British Studies at Oxford
Wednesday, Sept. 30, 2015 4 – 6 p.m. OC Heritage Room
Monday, Oct. 19, 2015 Noon – 1:30 p.m. OC Room 127
Tuesday, Oct. 20, 2015 Noon – 1:30 p.m. OC Gold Room A
Tuesday, Oct. 27, 2015 4 – 6 p.m. OC Room 126
Thursday, Nov. 12, 2015 Noon – 2 p.m. OC Room 127
There will be refreshments!
British Studies at Oxford
British Studies at Oxford will be offered Summer 2016 from July 3 to July 29.
Founded in pre-Roman times between the Thames and the Cherwell rivers, the fabled city of Oxford has a history nearly as illustrious as England's.
As the city prospered, its university gained prominence through the distinction of its faculty and the achievement of its graduates. For centuries the scientific, political, literary, and cultural development of England has been shaped largely by Oxonians. The very word "Oxford" has become synonymous with age-old traditions and academic excellence. The city and university have developed a richly imagined collection of buildings designed by the best English architects over centuries, each of which is the repository of treasures of art and civilizations worldwide.
Today the university is composed of 43 loosely confederated colleges throughout the city. Nestled in the cluster of colleges at the heart of Oxford University is Brasenose College, our sponsor and host.
Founded in 1509, Brasenose College is, like the city that surrounds it, a gracious mixture of new and traditional. With its main gate opening onto Radcliffe Square and the Radcliffe Camera, diagonal from St. Mary's (the original University Chapel), Brasenose (known locally as BNC) is ideally located just two blocks from the bustling pedestrian shopping streets. Centrally located, BNC is a one-minute walk from the famous Covered Market, a half-minute walk to the stop on High St., from which buses to London depart every twenty minutes, and a 10-minute walk from the quiet English countryside dotted with cows and sheep.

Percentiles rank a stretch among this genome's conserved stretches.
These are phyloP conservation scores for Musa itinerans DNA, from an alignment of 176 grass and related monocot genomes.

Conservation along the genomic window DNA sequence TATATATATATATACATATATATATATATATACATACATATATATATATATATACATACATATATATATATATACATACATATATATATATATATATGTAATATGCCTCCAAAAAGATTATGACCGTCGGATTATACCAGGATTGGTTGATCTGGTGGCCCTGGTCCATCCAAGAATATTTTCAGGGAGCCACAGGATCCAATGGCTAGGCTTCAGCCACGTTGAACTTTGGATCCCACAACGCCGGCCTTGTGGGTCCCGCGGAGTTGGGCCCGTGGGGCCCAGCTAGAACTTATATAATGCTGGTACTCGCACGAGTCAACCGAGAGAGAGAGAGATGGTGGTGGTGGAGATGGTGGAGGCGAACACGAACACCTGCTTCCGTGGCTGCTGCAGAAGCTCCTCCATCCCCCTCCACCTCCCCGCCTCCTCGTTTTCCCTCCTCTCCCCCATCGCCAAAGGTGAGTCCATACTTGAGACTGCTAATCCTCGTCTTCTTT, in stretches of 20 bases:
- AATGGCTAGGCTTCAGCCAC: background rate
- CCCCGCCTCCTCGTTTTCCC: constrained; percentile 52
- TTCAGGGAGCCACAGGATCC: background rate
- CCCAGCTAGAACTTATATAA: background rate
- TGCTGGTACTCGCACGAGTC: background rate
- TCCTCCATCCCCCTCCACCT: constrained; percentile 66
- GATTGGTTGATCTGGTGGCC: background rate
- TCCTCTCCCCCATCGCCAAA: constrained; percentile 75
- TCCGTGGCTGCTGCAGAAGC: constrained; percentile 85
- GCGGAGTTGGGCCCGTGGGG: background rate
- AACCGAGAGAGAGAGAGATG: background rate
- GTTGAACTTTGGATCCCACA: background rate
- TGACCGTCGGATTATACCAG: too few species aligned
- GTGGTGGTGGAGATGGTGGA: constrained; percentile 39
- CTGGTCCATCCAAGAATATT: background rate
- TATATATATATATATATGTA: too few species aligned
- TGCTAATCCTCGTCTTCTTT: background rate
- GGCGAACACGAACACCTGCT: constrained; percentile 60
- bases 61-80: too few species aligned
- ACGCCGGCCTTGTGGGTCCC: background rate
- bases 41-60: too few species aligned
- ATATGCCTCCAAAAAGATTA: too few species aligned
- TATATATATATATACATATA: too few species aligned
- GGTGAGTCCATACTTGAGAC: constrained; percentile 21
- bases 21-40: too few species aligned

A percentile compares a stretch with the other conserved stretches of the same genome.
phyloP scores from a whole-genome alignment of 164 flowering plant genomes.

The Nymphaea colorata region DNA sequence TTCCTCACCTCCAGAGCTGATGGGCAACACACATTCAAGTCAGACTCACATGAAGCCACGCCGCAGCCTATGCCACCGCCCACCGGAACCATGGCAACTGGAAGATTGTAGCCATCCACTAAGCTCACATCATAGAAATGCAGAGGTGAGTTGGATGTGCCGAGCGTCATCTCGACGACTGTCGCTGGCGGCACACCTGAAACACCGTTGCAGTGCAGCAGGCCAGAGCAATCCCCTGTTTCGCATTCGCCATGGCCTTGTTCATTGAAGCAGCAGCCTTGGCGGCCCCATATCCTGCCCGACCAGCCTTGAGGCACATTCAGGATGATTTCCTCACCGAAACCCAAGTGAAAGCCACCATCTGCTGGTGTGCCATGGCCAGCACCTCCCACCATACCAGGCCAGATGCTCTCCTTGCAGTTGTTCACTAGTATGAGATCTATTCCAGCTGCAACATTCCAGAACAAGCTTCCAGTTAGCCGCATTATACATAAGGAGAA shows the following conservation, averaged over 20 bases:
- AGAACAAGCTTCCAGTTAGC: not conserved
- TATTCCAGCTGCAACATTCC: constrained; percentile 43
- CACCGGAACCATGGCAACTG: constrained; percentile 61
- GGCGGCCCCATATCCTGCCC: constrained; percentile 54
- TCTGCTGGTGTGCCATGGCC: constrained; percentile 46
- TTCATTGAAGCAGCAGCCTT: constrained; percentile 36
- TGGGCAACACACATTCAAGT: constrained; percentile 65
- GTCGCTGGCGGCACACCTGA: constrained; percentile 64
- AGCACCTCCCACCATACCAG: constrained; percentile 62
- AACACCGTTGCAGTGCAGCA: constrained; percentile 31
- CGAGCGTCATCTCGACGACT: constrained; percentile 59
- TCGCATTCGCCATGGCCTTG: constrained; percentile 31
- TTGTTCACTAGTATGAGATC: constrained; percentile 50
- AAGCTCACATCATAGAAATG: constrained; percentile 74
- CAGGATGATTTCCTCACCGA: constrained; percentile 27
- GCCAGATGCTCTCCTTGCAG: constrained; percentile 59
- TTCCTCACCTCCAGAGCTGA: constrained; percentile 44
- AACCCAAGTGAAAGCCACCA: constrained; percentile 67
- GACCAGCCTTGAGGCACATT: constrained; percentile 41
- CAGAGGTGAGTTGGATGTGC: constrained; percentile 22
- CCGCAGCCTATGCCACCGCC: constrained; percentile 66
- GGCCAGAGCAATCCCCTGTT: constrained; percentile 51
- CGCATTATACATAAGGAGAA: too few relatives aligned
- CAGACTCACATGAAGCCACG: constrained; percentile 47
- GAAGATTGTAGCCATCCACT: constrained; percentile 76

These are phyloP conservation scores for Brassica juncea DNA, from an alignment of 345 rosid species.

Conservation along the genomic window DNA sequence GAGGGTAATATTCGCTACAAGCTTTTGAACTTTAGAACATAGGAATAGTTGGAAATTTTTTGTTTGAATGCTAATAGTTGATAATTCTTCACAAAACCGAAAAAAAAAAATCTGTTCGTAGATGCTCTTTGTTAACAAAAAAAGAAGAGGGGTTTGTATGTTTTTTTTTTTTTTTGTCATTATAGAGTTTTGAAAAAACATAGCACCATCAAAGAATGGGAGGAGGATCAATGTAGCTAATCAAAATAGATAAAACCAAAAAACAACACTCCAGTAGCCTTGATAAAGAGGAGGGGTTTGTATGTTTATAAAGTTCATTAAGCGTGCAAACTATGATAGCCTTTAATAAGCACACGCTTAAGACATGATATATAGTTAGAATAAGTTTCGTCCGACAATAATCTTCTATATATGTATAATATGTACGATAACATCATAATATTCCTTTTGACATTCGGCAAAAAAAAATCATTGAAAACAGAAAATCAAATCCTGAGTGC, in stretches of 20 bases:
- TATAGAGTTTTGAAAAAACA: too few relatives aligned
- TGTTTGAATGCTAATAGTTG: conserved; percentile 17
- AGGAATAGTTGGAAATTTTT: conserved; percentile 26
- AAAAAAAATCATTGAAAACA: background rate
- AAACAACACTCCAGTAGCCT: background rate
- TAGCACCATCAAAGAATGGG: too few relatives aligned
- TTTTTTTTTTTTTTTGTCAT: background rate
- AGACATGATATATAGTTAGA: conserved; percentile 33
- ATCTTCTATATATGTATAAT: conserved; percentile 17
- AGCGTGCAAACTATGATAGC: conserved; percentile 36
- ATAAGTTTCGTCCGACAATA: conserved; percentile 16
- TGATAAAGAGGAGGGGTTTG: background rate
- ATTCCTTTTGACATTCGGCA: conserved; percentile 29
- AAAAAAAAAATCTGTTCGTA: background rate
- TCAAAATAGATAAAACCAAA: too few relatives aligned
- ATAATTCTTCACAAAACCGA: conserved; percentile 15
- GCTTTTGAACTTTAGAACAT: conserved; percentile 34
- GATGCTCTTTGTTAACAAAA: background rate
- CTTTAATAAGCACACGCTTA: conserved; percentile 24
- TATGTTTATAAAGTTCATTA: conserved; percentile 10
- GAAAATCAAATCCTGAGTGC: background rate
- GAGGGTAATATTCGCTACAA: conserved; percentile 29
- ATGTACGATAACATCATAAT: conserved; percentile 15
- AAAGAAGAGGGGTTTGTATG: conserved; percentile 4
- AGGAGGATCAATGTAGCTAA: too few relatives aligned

Student rooms are spacious and comfortably furnished; broadband internet access and a computer room are available 24 hours a day. Student rooms are located on stairwells, which share common bathrooms and a kitchenette. Many rooms are suites with separate living and sleeping rooms; "ensuite" rooms with private bathrooms are available for an additional cost.
Although Oxford University is not in session during our stay, Brasenose students remain in residence and are eager to meet our program participants. BNC students often organize pub crawls, host special events, and get to know each of our program participants. Breakfast is served daily, lunch is served Monday through Friday, and three nights a week we have a three-course evening meal.
Brasenose College and Oxford provide a fine academic, cultural, and social atmosphere with a most convenient home base from which to see England and the rest of the UK.
All courses consist of a combination of lecture and tutorial, most of them with course-related excursions. Tutors require either tests or essays, sometimes both.
Most courses are open to graduates and undergraduates as well as to those who can demonstrate university-level academic proficiency. All courses may be taken for university credit or may be audited, but auditors are expected to take seriously the academic responsibilities of the program.
What to expect:
- Four-week, four-credit courses of study in British Culture (Global Perspectives), Literature, Medieval Studies (Western Civilization), Political Science, and History
- Courses taught by local faculty incorporating local resources (archives, museums, guest speakers, performances, and field trips)
- Residence at Brasenose College, Oxford University (Oxford, England)
- Excursion to London and the Globe Theatre; each course also organizes excursions to relevant local resources including the National Theatre, the British Museum, the Imperial War Museum, the British Library, and Christ Church College; optional excursions available to Stonehenge, Salisbury Cathedral, Avebury, Warwick Castle, and the city of Bath
While we enjoy the hospitality of Brasenose, we attend classes four or five days a week and may travel one or two afternoons. Class sessions are normally two hours daily, Monday through Thursday, allowing ample time for reading and research in the College library and exploration of the area's many great museums and cultural venues. Most optional excursions are scheduled for Fridays when classes are suspended for a long weekend.